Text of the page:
Day 173: Matthew 20:1-16
The Kingdom of heaven is like this. Once there was a man who went out early in the morning to hire some men to work in his vineyard. He agreed to pay them the regular wage, a silver coin a day, and sent them to work in his vineyard. He went out again to the marketplace at nine o’clock and saw some men standing there doing nothing, so he told them, ‘You also go and work in the vineyard, and I will pay you a fair wage.’ So they went. Then at twelve o’clock and again at three o’clock he did the same thing. It was nearly five o’clock when he went to the marketplace and saw some other men still standing there. ‘Why are you wasting the whole day here doing nothing?’ he asked them. ‘No one hired us,’ they answered. ‘Well, then, you go and work in the vineyard,’ he told them. “When evening came, the owner told his foreman, ‘Call the workers and pay them their wages, starting with those who were hired last and ending with those who were hired first.’
The men who had begun to work at five o’clock were paid a silver coin each. So when the men who were the first to be hired came to be paid, they thought they would get more; but they too were given a silver coin each. They took their money and started grumbling against the employer. ‘These men who were hired last worked only one hour,’ they said, ‘while we put up with a whole day’s work in the hot sun—yet you paid them the same as you paid us!’
‘Listen, friend,’ the owner answered one of them, ‘I have not cheated you. After all, you agreed to do a day’s work for one silver coin. Now take your pay and go home. I want to give this man who was hired last as much as I gave you. Don’t I have the right to do as I wish with my own money? Or are you jealous because I am generous?
So those who are last will be first, and those who are first will be last.
Yesterday (Day 172) Peter asked Jesus what kind of reward the disciples will receive for giving up their normal lives to follow Jesus. First, Jesus responds by saying that when he is given his own place of honor in “the New Age,” the disciples will also be recognized and rewarded. He says that they will sit with him on thrones and rule the twelve tribes of Israel. Sounds like a pretty good reward, although the timeline is a little fuzzy because he never defines when that “New Age” will start. He also says that they will be given eternal life, which seems a little more tangible. Finally, he offers that perfectly enigmatic, often quoted statement that, “But many who now are first will be last, and many who now are last will be first.” He says that people should expect a reversal of fortune at some time in the future.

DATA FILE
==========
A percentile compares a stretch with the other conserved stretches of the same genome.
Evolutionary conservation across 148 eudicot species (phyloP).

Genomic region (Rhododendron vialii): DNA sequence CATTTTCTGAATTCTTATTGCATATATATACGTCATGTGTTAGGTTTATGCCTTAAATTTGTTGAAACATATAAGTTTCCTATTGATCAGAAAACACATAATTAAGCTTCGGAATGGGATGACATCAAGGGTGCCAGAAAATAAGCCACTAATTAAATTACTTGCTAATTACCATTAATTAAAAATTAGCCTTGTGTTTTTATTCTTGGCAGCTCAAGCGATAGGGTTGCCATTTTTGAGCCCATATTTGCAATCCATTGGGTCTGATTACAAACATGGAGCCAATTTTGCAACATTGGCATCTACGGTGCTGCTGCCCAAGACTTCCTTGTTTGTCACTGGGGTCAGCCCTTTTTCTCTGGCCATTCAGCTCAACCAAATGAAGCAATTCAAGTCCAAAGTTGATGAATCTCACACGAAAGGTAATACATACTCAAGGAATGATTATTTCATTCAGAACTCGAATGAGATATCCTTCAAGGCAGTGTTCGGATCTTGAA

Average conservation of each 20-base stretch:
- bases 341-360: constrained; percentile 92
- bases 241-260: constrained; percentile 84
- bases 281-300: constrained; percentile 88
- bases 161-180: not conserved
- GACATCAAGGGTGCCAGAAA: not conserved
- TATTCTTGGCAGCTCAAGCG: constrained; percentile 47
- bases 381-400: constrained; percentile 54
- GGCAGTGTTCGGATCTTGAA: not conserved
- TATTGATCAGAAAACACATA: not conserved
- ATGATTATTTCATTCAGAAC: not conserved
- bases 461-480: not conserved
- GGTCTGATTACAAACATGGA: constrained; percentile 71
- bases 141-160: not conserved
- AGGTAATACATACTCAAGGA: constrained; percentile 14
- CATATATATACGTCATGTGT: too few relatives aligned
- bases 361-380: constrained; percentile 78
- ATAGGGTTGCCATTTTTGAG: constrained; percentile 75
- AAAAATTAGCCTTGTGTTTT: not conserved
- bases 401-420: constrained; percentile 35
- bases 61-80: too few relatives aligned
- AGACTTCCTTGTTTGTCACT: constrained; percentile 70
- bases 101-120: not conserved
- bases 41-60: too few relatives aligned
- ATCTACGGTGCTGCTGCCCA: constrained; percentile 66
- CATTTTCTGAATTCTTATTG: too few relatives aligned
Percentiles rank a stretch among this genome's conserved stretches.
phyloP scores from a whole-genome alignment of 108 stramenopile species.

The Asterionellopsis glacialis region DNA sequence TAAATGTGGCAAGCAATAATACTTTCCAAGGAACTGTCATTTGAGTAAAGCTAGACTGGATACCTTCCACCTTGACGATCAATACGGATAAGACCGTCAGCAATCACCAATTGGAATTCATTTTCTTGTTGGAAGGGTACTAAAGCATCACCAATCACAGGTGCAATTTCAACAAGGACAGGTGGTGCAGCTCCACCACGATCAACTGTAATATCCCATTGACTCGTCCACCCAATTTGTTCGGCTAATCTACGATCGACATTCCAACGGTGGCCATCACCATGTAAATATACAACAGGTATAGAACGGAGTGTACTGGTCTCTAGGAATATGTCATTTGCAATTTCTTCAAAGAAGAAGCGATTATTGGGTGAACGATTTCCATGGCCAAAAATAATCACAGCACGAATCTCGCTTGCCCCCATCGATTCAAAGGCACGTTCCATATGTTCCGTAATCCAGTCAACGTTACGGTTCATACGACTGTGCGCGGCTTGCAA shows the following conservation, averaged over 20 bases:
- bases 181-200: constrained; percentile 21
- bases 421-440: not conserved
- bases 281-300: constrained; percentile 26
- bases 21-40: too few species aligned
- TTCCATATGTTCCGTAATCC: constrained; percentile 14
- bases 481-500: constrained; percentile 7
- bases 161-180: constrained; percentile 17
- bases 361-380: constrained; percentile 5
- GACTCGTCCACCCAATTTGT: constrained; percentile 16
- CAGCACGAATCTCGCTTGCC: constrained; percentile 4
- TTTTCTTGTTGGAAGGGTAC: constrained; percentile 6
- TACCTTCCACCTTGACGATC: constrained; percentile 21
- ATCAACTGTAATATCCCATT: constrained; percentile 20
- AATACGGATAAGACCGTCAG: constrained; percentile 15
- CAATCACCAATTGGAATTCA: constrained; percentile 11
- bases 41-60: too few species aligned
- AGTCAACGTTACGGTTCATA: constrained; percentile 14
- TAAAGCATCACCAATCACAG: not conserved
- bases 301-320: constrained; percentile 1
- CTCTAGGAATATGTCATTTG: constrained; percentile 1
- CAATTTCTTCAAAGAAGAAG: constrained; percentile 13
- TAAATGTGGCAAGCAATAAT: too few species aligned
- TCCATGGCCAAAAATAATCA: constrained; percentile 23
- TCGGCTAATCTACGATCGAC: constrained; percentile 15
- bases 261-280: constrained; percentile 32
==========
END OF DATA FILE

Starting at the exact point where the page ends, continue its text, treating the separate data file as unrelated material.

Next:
Then, he follows up today with a parable intended to clarify that “first will be last/last will be first” principle. In this case workers are hired throughout the day, but at the end of the day they are all paid the same. When the workers who were hired early complain about the injustice of the wage distribution, the employer says that he can do whatever he wants because he has a right to be generous.
It’s generally interpreted that God is the employer and the people of the earth are the workers. I surmise that the Pharisees and other religious leaders who have dedicated their entire lives to serving God are the laborers who were hired first. I also assume the disciples and followers of Jesus are those who were hired later. The parable says that all will receive the same reward. Jesus also says that the religious leaders probably aren’t going to understand this equitable approach because they don’t understand very much about God.
This parable is a really beautiful description of the graciousness of God. He lavishes his rewards on the first, the last, and everyone in between. It tells us that God isn’t a harsh and critical judge who stingily metes out rewards based on our performance. No, in this parable everyone gets the same wage regardless of their productivity. God’s blessings are not at all like hourly wages. God’s rewards are unearned, so they are bestowed equally on all. They are a manifestation of love and kindness. God is more like your doting grandparent than a demanding employer.
It is also a parable about the stinginess of the human heart that people would object to God’s graciousness with anything other than awe and admiration. Why should we care about the rewards that God gives to others? We should be grateful for what we are given and celebrate the fact that all are provided for. Our hearts, unlike God’s, are small and stingy and judgmental. God’s heart is big and he is lavish and generous.
Yes, this is a pretty shocking parable for those who don’t have a generous heart. God doesn’t hold back his blessings to make us strong and self-sufficient. He wants us to be utterly dependent on him. The parable reminds me that God’s ways are not the ways of the world and they really have very little to do with American values and the Midwestern work ethic. In this parable, working harder won’t result in a greater reward. Leaving others behind won’t get you ahead. Competing with others won’t improve your situation – it will only result in frustration and disillusionment.
The last are first, the first are last, the top is the bottom and the bottom is the top. Some might call that revolution. Turning things upside down and right side up. And while it seems pretty clear that Jesus had an egalitarian, socialist approach to things, here we have evidence that God himself is the one who gave him all those crazy ideas.
What’s described in this parable is the way it works under communism. Everyone is paid the same and all are provided for regardless of their performance. OK, while I’m not saying God is a communist, I am saying he would be a pretty lousy capitalist. You can’t make money by running a loose ship, giving away the store, and taking away all of your employees’ incentives. It’s very hard to make money when all you care about is love.
What does this scripture say to you?